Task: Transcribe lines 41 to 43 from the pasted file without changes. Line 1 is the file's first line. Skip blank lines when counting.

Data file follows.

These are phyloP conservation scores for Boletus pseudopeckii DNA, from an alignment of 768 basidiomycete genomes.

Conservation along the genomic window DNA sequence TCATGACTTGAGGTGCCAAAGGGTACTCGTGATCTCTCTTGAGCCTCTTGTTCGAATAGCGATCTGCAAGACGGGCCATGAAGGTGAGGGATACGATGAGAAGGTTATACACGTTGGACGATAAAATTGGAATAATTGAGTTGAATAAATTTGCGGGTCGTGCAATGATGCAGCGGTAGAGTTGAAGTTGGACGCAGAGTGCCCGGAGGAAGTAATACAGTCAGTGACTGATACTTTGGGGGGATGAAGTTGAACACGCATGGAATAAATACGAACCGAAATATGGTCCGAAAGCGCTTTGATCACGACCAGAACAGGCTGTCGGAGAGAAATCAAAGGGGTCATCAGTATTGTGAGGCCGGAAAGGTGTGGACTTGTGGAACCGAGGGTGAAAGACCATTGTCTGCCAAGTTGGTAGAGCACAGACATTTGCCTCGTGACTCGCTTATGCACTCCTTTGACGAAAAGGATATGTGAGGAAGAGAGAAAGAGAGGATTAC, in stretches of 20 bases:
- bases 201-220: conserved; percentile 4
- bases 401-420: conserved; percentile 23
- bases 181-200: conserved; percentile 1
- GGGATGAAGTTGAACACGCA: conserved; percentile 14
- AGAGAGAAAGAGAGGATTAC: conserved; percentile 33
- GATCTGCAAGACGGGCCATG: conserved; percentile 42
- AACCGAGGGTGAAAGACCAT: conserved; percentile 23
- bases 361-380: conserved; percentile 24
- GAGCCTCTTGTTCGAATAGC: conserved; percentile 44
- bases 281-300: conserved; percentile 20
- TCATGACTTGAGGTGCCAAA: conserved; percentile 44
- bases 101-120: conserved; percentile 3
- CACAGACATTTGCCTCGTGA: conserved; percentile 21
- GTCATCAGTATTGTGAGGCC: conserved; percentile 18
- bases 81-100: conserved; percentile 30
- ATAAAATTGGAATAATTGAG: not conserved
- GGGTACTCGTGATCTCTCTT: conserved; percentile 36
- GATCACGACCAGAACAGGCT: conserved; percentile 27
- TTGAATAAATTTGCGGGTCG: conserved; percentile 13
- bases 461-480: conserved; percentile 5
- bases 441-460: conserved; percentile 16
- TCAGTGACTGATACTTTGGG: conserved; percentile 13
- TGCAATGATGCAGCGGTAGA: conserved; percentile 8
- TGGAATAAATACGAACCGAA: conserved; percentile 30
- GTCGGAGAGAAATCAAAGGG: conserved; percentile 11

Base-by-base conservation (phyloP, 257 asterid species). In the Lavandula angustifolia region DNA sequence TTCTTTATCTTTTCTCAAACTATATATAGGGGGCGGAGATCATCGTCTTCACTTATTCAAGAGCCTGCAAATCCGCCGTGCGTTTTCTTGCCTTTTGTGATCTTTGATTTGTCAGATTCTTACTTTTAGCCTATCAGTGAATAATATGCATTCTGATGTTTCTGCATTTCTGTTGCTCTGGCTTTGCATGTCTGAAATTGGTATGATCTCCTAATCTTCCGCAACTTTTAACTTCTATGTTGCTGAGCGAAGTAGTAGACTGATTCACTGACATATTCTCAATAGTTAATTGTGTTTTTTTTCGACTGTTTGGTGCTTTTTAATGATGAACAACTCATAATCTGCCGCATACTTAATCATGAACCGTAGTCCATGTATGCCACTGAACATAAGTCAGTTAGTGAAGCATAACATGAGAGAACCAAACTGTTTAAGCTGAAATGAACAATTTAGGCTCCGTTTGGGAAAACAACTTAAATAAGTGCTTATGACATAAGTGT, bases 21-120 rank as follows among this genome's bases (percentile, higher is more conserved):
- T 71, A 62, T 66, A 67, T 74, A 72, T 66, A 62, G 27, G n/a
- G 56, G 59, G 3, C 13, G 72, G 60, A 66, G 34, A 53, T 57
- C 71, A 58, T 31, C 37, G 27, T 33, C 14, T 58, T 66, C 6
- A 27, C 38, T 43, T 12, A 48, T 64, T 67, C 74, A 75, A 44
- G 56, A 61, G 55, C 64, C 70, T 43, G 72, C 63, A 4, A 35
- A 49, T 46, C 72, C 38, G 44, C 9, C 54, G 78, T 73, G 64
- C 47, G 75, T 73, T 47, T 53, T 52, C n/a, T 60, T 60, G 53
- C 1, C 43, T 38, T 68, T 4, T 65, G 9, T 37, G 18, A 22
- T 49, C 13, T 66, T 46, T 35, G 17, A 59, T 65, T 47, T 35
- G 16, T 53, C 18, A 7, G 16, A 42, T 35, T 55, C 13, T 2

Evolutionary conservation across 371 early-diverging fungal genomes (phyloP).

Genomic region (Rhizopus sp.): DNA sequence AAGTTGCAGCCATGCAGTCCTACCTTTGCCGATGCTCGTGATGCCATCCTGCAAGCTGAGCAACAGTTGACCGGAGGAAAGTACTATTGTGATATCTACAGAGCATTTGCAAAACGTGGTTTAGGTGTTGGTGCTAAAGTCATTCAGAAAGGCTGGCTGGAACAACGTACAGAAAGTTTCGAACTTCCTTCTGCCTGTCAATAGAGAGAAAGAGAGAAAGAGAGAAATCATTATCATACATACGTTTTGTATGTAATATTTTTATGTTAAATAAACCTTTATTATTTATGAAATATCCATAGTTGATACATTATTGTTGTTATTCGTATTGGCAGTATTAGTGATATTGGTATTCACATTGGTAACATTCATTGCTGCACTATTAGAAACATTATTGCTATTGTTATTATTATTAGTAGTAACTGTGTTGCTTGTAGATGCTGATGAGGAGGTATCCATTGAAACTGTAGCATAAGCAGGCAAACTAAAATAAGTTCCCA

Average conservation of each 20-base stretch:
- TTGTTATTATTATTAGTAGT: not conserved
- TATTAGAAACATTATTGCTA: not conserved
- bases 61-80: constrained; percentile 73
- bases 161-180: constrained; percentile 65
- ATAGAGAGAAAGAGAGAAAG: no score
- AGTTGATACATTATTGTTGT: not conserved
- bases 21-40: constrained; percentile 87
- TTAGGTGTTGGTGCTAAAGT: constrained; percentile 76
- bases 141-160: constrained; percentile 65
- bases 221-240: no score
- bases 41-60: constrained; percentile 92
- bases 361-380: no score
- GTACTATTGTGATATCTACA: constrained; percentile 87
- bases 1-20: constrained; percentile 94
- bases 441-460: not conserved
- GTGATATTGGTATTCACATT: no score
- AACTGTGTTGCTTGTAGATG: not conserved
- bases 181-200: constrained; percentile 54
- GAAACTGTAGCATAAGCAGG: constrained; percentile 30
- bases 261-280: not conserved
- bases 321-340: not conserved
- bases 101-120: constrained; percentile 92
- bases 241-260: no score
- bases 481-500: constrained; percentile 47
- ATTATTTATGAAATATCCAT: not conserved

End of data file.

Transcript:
Average conservation of each 20-base stretch:
- TTGTTATTATTATTAGTAGT: not conserved
- TATTAGAAACATTATTGCTA: not conserved